PCGS: The Standard for the Rare Coin Industry

1934 50C Maryland (Regular Strike)

Series: Silver Commemoratives

PCGS MS67+

PCGS MS67+

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PCGS MS67+

PCGS MS67+

PCGS MS67+

PCGS MS67+

PCGS #:
9328
Designer:
Hans Schuler
Edge:
Reeded
Diameter:
30.60 millimeters
Weight:
12.50 grams
Mintage:
25,015
Mint:
Philadelphia
Metal:
90% Silver, 10% Copper
Major Varieties

Current Auctions - PCGS Graded
Current Auctions - NGC Graded
For Sale Now at Collectors Corner - PCGS Graded
For Sale Now at Collectors Corner - NGC Graded

Rarity and Survival Estimates Learn More

Grades Survival
Estimate
Numismatic
Rarity
Relative Rarity
By Type
Relative Rarity
By Series
All Grades 15,000 R-2.9 84 / 144 TIE 84 / 144 TIE
60 or Better 10,000 R-3.0 88 / 144 TIE 88 / 144 TIE
65 or Better 4,200 R-4.1 79 / 144 TIE 79 / 144 TIE
Survival Estimate
All Grades 15,000
60 or Better 10,000
65 or Better 4,200
Numismatic Rarity
All Grades R-2.9
60 or Better R-3.0
65 or Better R-4.1
Relative Rarity By Type All Specs in this Type
All Grades 84 / 144 TIE
60 or Better 88 / 144 TIE
65 or Better 79 / 144 TIE
Relative Rarity By Series All Specs in this Series
All Grades 84 / 144 TIE
60 or Better 88 / 144 TIE
65 or Better 79 / 144 TIE

Condition Census What Is This?

Pos Grade Image Pedigree and History
1 MS67+ PCGS grade MS67+ PCGS grade
1 MS67+ PCGS grade
3 MS67 PCGS grade MS67 PCGS grade
3 MS67 PCGS grade MS67 PCGS grade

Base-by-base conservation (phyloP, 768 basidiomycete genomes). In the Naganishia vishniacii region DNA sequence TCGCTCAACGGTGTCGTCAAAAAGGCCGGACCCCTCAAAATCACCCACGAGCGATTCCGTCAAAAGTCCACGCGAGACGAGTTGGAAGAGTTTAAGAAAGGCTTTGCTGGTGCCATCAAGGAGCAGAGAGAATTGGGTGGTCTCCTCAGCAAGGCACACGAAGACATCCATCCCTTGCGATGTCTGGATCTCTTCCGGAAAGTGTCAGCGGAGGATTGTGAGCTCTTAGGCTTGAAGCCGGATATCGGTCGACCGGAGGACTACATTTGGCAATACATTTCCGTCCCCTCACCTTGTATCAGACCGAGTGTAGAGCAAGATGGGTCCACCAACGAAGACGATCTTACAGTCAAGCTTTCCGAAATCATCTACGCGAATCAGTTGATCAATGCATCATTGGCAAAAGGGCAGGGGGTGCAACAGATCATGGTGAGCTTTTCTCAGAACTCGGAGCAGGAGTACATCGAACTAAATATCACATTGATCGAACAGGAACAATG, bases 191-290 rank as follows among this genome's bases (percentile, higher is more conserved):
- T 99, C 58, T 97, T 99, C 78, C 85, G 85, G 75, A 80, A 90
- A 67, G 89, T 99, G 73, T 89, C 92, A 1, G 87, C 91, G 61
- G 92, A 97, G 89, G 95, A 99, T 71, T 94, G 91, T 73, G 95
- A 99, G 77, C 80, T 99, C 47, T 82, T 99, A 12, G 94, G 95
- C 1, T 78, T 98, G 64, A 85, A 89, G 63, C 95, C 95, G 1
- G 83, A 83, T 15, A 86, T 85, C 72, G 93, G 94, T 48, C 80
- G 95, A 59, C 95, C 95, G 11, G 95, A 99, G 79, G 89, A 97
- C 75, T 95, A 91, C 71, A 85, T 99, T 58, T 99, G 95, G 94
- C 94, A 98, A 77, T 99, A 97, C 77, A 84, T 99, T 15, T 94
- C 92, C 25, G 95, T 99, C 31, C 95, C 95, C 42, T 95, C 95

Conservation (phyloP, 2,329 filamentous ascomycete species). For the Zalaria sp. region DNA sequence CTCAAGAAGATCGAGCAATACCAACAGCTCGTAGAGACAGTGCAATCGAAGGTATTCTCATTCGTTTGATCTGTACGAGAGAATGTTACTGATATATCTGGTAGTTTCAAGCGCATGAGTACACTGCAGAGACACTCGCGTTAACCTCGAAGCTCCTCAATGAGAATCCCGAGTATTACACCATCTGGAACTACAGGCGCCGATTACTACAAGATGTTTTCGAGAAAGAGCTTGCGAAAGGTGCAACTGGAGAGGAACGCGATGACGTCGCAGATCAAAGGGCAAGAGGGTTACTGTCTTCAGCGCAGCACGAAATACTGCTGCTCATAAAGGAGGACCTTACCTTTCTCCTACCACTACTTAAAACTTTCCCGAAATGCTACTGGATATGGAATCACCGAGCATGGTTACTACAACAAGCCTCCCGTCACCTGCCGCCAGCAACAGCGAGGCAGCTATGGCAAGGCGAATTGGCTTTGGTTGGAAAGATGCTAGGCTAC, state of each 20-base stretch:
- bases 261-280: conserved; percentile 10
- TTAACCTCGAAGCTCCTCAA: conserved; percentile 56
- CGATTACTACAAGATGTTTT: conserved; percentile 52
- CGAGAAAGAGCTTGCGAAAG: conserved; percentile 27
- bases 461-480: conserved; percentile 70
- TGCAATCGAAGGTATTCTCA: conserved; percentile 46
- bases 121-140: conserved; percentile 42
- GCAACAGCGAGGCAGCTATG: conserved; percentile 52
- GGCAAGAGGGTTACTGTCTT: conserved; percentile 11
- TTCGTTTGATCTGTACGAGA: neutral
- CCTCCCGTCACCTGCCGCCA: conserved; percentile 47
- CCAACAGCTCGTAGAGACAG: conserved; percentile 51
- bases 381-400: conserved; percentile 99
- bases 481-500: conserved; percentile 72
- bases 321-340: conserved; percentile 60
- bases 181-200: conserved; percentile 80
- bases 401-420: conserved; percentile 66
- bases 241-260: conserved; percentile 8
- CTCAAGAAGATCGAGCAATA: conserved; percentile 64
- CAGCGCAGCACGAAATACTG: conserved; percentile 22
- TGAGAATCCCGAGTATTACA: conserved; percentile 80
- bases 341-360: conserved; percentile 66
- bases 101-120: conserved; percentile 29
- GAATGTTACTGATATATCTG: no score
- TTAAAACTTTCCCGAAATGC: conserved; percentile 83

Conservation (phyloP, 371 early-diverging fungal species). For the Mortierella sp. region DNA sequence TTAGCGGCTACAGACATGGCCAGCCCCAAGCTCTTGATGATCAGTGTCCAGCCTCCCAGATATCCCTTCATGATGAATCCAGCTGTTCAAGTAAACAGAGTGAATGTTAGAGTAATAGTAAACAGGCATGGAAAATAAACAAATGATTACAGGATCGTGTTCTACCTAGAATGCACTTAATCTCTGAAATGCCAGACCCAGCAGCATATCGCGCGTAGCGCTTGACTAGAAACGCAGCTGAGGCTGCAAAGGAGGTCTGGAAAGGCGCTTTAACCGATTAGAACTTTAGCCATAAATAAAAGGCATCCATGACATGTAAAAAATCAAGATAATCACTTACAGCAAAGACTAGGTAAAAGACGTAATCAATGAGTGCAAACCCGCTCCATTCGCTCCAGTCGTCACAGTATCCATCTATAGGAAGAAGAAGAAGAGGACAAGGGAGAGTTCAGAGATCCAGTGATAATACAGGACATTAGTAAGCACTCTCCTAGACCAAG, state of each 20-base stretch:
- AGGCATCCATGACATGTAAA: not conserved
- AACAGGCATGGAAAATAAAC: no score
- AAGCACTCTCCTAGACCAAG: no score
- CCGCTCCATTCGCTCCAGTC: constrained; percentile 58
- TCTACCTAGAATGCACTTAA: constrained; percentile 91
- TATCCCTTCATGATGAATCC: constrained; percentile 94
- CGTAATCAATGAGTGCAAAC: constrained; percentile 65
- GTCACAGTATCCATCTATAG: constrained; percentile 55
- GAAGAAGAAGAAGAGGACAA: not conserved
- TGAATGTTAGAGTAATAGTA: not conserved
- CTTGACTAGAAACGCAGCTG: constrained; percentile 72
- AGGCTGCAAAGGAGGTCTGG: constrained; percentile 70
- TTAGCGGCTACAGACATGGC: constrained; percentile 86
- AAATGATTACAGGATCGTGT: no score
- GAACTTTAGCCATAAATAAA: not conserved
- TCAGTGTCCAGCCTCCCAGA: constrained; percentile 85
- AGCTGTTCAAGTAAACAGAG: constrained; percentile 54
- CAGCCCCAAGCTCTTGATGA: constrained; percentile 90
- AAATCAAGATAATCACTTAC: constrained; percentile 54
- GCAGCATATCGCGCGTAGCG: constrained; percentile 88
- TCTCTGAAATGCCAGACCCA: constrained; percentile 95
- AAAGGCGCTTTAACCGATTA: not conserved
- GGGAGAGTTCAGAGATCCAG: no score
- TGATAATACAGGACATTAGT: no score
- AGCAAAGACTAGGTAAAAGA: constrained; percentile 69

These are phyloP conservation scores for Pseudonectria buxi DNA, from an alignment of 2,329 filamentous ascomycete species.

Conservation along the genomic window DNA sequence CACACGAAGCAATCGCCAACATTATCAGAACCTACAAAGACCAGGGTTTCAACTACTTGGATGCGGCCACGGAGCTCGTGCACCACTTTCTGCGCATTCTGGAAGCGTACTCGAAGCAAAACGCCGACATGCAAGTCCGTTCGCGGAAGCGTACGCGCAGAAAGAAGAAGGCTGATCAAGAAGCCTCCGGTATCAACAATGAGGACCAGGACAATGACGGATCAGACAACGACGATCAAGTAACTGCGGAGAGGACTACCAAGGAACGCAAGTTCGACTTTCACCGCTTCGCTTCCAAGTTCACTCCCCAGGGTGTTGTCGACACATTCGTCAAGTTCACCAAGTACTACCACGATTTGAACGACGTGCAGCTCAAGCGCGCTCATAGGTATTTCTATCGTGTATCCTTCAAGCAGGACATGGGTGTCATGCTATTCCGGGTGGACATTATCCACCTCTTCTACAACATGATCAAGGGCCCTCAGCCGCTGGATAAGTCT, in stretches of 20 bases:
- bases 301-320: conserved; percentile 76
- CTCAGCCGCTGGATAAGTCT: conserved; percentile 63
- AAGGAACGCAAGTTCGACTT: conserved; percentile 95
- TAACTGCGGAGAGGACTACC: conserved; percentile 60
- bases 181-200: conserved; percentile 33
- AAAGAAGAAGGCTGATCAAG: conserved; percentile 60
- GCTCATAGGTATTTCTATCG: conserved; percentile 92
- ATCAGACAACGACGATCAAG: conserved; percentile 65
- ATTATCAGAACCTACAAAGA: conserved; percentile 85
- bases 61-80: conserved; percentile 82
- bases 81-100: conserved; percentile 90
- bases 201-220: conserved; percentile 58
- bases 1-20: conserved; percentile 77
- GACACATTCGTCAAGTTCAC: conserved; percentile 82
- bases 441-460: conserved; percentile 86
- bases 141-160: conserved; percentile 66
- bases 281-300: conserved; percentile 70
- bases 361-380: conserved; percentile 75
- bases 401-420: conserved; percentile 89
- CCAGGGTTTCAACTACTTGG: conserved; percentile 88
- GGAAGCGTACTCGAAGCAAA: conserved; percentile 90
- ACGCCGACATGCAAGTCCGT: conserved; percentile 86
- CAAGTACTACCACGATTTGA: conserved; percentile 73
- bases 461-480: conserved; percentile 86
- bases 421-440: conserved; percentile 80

3 MS67 PCGS grade PCGS #9328 (MS)     67

AGW Collection (PCGS Set Registry)

3 MS67 PCGS grade MS67 PCGS grade
3 MS67 PCGS grade
3 MS67 PCGS grade
3 MS67 PCGS grade
3 MS67 PCGS grade
MS67+ PCGS grade #1 MS67+ PCGS grade
#1 MS67+ PCGS grade
MS67 PCGS grade #3 MS67 PCGS grade
MS67 PCGS grade #3 MS67 PCGS grade
PCGS #9328 (MS)     67 #3 MS67 PCGS grade

AGW Collection (PCGS Set Registry)

MS67 PCGS grade #3 MS67 PCGS grade
#3 MS67 PCGS grade
#3 MS67 PCGS grade
#3 MS67 PCGS grade
#3 MS67 PCGS grade
David Hall:

The 1934 Maryland was struck to commemorate the 300th anniversary of the landing of English settlers in Maryland. The original mintage was 25,015 coins and about 15,000 were sold at the initial offering price of $1.00. During 1935, the price was cut and the remainder of the coins were sold at the discounted price.

Today, Marylands are moderately scarce. Most specimens are mint state and the most frequently encountered grades are MS63 to MS66. Superb MS67 examples are rare. Marylands are comparable in rarity to the Lynchburg, Gettysburg, Albany, New Rochelle, and Antietam. Marylands are rarer than the Elgin, Roanoke, Norfolk, Wisconsin, and York, but not as rare as the Robinson or Connecticut.

The Maryland is a very flat design and strike can be an issue, especially on Calvert's nose. Most Marylands are relatively mark-free. And of course eye appeal is very important.